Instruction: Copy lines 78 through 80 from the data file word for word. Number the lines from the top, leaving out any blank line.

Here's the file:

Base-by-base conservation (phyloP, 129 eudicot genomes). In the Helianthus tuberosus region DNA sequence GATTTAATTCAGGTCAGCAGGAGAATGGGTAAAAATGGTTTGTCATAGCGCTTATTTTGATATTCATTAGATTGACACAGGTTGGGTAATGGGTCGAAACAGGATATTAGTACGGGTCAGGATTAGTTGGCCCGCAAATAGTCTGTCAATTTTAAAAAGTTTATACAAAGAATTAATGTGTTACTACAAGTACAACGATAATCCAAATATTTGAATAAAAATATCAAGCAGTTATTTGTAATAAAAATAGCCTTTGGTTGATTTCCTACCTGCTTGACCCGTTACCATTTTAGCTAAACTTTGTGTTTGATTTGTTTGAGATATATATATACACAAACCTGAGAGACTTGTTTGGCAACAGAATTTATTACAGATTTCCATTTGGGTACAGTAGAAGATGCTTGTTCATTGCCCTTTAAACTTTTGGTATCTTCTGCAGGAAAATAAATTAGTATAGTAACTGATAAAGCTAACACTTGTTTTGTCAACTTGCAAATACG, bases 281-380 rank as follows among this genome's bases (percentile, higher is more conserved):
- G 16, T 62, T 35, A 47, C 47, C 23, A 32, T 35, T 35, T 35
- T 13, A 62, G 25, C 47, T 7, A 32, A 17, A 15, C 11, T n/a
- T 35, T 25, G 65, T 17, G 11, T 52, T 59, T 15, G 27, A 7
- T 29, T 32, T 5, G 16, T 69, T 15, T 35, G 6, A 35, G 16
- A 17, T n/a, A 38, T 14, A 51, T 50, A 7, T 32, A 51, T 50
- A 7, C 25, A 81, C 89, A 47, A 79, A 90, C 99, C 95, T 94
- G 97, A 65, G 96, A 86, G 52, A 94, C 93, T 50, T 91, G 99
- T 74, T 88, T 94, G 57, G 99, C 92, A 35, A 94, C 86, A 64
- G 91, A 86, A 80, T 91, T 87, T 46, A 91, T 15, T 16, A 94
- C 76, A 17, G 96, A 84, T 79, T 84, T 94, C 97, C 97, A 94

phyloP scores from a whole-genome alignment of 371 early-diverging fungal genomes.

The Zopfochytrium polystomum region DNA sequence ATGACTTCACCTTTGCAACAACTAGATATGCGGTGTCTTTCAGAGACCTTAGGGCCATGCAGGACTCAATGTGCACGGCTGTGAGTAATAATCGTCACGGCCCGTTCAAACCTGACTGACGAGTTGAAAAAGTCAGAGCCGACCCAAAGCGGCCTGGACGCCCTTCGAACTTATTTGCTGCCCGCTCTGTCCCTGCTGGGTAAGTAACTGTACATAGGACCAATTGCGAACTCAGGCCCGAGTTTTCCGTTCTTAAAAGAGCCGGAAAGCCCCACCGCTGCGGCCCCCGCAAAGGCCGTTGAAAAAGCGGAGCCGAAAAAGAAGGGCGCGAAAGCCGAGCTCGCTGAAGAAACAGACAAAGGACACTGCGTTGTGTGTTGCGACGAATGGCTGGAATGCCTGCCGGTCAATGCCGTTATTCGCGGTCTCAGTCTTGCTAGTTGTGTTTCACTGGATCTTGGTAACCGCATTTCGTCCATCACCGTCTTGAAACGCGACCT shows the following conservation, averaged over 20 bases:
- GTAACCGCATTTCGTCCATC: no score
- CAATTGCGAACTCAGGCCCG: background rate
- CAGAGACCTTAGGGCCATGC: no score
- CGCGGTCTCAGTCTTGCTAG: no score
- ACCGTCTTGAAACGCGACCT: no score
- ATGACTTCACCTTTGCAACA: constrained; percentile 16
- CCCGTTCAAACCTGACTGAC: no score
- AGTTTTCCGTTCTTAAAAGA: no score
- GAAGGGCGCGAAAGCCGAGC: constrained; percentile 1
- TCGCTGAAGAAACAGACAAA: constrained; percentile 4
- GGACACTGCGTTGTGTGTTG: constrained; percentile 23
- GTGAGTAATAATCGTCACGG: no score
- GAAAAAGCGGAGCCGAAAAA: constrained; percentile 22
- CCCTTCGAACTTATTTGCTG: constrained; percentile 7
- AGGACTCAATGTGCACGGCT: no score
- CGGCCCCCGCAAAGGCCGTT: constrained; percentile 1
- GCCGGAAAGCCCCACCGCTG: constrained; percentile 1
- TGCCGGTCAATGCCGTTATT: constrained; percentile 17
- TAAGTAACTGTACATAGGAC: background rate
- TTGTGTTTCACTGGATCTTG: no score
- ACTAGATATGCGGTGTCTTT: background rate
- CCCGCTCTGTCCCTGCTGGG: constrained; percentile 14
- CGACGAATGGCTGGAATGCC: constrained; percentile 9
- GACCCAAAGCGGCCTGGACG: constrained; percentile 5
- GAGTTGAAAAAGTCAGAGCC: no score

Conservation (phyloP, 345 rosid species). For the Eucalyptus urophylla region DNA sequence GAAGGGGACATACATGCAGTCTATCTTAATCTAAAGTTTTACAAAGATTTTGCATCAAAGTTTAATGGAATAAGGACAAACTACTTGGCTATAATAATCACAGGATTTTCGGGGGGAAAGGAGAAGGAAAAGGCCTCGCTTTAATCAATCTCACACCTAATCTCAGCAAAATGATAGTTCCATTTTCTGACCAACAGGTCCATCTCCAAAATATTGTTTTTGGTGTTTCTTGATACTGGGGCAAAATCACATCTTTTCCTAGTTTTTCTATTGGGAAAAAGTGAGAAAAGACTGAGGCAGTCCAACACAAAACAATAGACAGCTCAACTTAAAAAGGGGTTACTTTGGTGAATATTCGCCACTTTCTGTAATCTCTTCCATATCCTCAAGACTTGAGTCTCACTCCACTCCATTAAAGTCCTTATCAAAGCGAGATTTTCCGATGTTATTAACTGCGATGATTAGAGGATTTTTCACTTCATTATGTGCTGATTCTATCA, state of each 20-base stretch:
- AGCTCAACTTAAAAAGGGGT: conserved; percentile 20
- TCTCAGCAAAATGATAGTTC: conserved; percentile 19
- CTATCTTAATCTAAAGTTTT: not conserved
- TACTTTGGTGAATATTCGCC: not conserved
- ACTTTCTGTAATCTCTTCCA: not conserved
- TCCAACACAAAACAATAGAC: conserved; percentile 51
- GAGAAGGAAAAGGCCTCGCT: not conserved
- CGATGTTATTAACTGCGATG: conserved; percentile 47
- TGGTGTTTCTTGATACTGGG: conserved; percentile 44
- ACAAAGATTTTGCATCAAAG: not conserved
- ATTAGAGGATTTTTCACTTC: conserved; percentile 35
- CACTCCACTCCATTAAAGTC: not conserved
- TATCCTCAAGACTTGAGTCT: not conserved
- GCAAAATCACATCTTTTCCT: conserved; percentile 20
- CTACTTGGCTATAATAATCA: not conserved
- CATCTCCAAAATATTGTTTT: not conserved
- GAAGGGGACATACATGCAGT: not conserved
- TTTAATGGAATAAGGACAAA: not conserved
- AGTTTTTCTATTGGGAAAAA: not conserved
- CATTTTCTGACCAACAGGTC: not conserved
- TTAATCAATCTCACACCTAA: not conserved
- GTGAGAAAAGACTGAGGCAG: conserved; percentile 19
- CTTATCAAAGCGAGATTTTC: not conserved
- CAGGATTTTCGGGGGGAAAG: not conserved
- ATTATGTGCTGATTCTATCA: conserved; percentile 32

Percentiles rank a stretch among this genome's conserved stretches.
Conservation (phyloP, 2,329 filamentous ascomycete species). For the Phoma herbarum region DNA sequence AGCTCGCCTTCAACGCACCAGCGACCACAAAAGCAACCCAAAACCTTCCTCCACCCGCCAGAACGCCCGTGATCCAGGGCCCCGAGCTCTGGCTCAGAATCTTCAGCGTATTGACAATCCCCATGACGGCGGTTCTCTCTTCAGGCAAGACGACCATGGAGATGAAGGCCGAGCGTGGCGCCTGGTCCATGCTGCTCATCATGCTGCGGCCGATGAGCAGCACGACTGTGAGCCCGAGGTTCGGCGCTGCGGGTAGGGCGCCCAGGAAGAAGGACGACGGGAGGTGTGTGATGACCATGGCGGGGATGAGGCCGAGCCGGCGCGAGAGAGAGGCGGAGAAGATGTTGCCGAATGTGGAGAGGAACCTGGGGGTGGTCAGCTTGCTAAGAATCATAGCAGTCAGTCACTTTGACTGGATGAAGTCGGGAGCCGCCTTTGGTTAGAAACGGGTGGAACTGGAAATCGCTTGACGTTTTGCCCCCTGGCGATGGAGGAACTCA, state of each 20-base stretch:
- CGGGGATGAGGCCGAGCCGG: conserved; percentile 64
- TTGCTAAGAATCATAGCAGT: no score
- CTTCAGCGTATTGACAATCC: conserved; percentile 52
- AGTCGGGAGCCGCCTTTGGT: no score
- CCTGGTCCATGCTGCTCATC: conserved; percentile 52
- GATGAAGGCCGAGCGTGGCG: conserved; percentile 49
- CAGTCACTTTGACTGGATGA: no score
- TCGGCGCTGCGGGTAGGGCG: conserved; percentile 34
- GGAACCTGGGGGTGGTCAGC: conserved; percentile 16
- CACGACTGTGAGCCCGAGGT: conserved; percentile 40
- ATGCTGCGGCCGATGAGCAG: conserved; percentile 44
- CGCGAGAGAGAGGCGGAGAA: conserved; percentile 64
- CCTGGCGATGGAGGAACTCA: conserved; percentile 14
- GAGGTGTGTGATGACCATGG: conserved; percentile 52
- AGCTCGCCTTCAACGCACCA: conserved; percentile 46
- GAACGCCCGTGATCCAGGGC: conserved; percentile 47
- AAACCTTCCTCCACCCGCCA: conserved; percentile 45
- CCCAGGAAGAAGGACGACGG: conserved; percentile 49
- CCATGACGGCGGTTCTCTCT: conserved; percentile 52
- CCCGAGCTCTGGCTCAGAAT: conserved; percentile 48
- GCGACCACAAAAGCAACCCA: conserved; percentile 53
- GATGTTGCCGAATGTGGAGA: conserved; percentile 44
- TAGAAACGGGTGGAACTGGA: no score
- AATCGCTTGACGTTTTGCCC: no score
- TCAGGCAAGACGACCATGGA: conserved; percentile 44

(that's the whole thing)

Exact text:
- CGCGAGAGAGAGGCGGAGAA: conserved; percentile 64
- CCTGGCGATGGAGGAACTCA: conserved; percentile 14
- GAGGTGTGTGATGACCATGG: conserved; percentile 52